If Trump does care about minimizing the bad blood with Europe, he might hit hard quickly since Western fraternity will certainly suffer less if new legislation and designations strike before tens of billions of dollars of European investment have flowed back to the Islamic Republic. So far, little money has actually exchanged hands precisely because the Europeans were uncertain about postelection Washington. The recent announcement that France's Total will delay its investment in a $2 billion gas project in South Pars 11, which is part of the largest gas field in the world, until Trump agrees to waive U.S. sanctions, was a reluctant admission by Europe's most aggressive energy company inside Iran. “So, either the waivers are renewed, and as such, respect the Iran nuclear deal,” Total's chief executive Patrick Pouyanné explained, or “we'll not be able to work in Iran.”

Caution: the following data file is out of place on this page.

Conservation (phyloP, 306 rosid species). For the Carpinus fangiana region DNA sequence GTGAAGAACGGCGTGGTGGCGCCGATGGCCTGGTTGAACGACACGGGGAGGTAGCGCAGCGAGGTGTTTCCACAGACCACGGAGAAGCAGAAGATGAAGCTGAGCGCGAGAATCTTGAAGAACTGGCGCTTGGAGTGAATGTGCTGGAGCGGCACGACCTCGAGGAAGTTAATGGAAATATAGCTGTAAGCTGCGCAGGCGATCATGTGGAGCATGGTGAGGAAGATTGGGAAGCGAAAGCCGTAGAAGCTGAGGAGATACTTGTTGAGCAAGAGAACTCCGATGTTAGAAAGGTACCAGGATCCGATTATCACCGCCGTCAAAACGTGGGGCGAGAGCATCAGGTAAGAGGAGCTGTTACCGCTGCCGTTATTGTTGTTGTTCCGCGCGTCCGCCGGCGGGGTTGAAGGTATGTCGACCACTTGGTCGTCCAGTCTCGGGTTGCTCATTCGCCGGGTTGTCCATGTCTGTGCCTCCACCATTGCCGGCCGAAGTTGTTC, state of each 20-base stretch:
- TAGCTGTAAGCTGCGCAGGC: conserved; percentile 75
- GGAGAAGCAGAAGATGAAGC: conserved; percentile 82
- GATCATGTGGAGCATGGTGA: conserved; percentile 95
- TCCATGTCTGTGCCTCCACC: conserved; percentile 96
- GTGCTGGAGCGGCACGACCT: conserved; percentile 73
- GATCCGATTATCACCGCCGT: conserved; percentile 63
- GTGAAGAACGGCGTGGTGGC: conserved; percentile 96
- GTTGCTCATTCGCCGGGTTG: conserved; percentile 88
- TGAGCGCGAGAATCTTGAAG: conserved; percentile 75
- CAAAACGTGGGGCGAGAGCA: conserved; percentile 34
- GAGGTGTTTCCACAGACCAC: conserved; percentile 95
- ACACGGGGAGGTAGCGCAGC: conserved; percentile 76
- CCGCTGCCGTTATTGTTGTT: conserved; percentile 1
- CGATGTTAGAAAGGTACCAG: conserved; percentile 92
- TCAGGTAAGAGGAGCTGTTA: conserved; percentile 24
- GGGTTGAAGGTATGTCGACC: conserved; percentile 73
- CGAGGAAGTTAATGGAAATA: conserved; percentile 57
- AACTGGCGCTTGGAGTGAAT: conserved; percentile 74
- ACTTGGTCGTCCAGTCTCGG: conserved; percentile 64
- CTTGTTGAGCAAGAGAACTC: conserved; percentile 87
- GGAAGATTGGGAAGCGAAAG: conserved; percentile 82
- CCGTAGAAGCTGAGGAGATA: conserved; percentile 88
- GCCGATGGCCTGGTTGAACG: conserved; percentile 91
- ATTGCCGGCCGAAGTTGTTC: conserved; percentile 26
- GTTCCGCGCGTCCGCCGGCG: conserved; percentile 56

Trump's more strategically inclined staff may also look down the road and understand that if the Republican Congress and president implement new sanctions and Tehran responds by reconnecting centrifuges or throwing out International Atomic Energy Agency monitors, the French, British, and even the Germans are unlikely to cheer the Iranians on. As much as they may hate and blame Trump for destroying the short-term tranquility of the JCPOA, if the mullahs start enriching again to dangerous levels or excluding the IAEA, reality will return. Fear of American and Israeli military action will snap back. The Europeans, who are paralyzed with fear of America abandoning the defense of the Old World, will, however reluctantly, support the reimposition of sanctions against Tehran. They have no other choice. This is in part why Salehi has counseled that Iran not be the first to abandon the JCPOA.